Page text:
Page Miss Glory (1935)
Pat O'Brien: Click Wiley
Gladys : [Click and Ed have just ordered some sophisticated clothing from a couple of haberdashers] You two are certainly milking our "golden calf." Evening clothes, riding habits, "Olde" English monograms on your shirts... a little while ago you were lucky to have soup stains.
Click Wiley : [nonchalantly] You heard my secretary: even the best is not good enough for us.
Gladys : By the way, the "golden calf" has been awfully quiet for the last 10 minutes.
[jumps up to go check on Loretta, aka Dawn Glory]
Click Wiley : You know, Eddie, I'm anxious to see those riding habits.
Ed Olson : I'm anxious to see the horse.
Gladys : Hey! She's gone!
Ed Olson : [Click and Ed jump up in a panic] Maybe we better cancel those Olde English monograms!
Slattery : Mr. Wiley, I've always considered you a very fascinating man.
Click Wiley : Thanks.
Slattery : So fascinating, in fact, that I've been spending the last few days studying your life's work. Digging into the past. Tracing your career, as it were.
Click Wiley : Why... I'm afraid I don't know what you're talking about.
Slattery : Then permit me to refresh your memory. In 1932, traveling under the name of Frank Benson, you inserted an ad in the Personal Column of a Waukesha paper for the heirs of a millionaire - who existed only in your imagination. According to you, he died in New York without leaving a will. You offered to investigate all claims for the slight fee of 10 dollars each - *just* to cover expenses. You got quite a collection of 10-spots out of it - - to investigate the will of a man who never existed.
Ed Olson : [butting in before Wiley can respond] They deserved it. Every one of those apple-knockers who sent in ten dollars must've been lying. Trying to get something for nothing.
Gladys : Why don't you get married yourself?
Click Wiley : Well, I tell you Gladys, I never met a dame yet who could get by with me.
Gladys : [hands Click a magazine] Why don't you give Garbo a break. I hear she's lonely.
Click Wiley : Well, I don't know. I like her mouth; but, I don't care much about her chin and hair.
Ed Olson : Poor Garbo. This'll finish her!
Click Wiley : Now, I like this one's hair much better.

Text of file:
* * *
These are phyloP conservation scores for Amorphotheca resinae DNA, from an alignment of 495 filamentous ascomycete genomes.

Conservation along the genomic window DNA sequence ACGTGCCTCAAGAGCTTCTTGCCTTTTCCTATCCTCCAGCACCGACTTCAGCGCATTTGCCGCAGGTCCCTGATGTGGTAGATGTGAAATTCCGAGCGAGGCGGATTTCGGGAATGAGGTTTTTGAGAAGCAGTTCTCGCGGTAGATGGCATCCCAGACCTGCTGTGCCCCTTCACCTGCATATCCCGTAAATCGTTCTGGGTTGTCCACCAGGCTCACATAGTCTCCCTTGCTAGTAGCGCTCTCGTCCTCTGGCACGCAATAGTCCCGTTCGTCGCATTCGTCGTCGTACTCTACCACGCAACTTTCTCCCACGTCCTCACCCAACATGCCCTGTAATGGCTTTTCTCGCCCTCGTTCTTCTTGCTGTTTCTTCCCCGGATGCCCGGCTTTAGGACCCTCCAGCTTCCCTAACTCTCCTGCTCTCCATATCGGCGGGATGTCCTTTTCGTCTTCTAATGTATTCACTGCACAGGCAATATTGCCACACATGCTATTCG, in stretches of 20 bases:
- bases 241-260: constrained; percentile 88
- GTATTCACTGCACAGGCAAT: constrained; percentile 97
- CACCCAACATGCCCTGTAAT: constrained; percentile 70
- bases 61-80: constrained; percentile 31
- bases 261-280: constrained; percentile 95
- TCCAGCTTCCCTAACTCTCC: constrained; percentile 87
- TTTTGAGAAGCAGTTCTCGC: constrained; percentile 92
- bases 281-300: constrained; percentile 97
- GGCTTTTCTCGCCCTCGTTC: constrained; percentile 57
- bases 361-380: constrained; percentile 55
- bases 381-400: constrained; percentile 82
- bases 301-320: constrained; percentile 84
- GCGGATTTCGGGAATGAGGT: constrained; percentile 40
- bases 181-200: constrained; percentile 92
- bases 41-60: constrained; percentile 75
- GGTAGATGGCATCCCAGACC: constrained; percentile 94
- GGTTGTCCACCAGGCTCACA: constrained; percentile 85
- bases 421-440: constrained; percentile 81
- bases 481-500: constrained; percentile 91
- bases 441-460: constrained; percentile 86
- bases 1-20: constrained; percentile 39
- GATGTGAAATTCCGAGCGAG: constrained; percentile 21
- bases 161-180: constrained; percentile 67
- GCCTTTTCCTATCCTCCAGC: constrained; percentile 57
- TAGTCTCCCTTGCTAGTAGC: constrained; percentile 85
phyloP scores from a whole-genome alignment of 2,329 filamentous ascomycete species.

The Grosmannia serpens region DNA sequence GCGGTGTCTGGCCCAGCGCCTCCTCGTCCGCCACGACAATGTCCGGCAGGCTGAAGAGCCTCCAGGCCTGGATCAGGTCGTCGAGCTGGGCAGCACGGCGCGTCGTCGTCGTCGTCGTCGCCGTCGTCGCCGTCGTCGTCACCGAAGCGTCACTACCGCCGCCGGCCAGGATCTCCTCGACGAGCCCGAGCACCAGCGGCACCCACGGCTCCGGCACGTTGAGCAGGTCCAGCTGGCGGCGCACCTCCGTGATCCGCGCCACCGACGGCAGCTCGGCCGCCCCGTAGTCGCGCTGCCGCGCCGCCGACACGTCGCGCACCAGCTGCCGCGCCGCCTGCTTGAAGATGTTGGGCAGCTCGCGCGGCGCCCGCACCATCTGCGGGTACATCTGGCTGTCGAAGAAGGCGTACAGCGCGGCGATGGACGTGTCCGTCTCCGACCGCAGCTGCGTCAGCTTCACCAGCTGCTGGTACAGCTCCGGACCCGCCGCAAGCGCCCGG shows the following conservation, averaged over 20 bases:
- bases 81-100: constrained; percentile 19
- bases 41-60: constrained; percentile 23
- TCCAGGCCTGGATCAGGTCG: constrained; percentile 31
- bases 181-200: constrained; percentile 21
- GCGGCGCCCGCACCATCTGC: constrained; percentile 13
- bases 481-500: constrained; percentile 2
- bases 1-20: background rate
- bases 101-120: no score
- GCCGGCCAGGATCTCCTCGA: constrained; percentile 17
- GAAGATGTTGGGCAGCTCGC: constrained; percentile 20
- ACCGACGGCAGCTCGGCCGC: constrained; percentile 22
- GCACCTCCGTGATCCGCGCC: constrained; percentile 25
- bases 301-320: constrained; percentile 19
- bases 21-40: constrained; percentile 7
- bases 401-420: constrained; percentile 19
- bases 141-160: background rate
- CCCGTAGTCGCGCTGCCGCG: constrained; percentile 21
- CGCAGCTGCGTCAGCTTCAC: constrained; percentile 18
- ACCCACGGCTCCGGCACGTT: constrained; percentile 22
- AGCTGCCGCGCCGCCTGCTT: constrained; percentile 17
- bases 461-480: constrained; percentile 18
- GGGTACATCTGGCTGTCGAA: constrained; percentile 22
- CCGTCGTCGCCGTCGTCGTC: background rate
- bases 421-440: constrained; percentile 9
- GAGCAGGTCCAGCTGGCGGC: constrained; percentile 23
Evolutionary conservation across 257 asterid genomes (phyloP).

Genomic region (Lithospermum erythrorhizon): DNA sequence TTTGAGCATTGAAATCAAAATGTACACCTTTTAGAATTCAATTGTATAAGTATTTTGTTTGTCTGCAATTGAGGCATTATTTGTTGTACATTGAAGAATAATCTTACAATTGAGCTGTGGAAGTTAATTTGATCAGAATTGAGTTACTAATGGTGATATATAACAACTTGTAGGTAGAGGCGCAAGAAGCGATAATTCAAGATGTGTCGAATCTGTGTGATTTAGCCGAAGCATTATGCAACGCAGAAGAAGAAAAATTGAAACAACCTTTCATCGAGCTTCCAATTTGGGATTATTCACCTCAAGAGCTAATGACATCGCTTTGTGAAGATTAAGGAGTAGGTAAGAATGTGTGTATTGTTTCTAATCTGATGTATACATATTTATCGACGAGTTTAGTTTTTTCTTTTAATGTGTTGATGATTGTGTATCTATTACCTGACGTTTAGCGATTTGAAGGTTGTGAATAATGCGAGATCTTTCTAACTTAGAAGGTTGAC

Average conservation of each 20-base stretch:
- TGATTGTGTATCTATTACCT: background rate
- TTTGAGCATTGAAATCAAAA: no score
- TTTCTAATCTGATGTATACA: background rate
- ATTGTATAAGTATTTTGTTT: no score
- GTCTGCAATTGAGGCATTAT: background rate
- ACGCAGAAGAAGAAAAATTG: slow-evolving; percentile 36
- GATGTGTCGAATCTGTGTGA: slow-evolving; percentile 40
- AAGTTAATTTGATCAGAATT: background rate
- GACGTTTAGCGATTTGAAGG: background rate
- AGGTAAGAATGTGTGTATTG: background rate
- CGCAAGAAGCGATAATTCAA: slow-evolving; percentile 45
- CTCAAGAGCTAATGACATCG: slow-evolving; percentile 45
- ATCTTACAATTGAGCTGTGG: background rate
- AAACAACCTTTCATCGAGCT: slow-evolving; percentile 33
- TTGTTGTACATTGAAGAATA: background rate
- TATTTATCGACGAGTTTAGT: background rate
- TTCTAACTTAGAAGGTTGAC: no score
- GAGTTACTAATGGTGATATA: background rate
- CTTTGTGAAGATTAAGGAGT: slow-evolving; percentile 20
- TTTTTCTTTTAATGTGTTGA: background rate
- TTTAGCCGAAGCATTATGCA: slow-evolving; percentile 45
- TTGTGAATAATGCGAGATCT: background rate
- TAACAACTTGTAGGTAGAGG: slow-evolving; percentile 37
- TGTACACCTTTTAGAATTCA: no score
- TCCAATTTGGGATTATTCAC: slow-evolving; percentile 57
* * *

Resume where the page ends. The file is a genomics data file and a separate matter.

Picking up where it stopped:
Ed Olson : Sure. Jean Harlow.
Click Wiley : And this one's ankles just about suit me.
Ed Olson : Marlene Dietrich.
Gladys : You don't want much. Garbo's mouth. Harlow's hair. Dietrich's ankles. What else?
Mr. Yates - Assistant Hotel Manager : You have a complaint to make, Mr. Wiley?
Click Wiley : Yes. The service hasn't been quite what it should be lately. And, after all, a hotel like this depends upon it's service for it's reputation. For, after all, if you haven't got that, what have you got?
Mr. Yates - Assistant Hotel Manager : I have your bill, Mr. Wiley. It is now four weeks in arrears.
Click Wiley : You yourself said she was glorious. If she can carry you away, you a woman, what do you think she'll do to those judges? Boy, she'll make the headlines.
Click Wiley : Well, all right, boys, here's the lowdown. This girl is an absolute perfect beauty! There's probably never been anything like her before. Her Creator gave her everything.
Click Wiley : I'm selling the great American myth for a foot powder, a mouthwash, a cake of soap, and a hair tonic.
Click Wiley : One minute alone with her and he'd marry her.
Gladys : At least we'd have her off our hands.
Click Wiley : That's fine, marry off our meal ticket - five minutes after the event she wouldn't be worth a lead quarter to us. Dawn Glory's the idol of the nation! Whoever heard of a married idol?
Click Wiley : Wait a minute! Take it easy! This is the greatest story since the armistice! Follow me.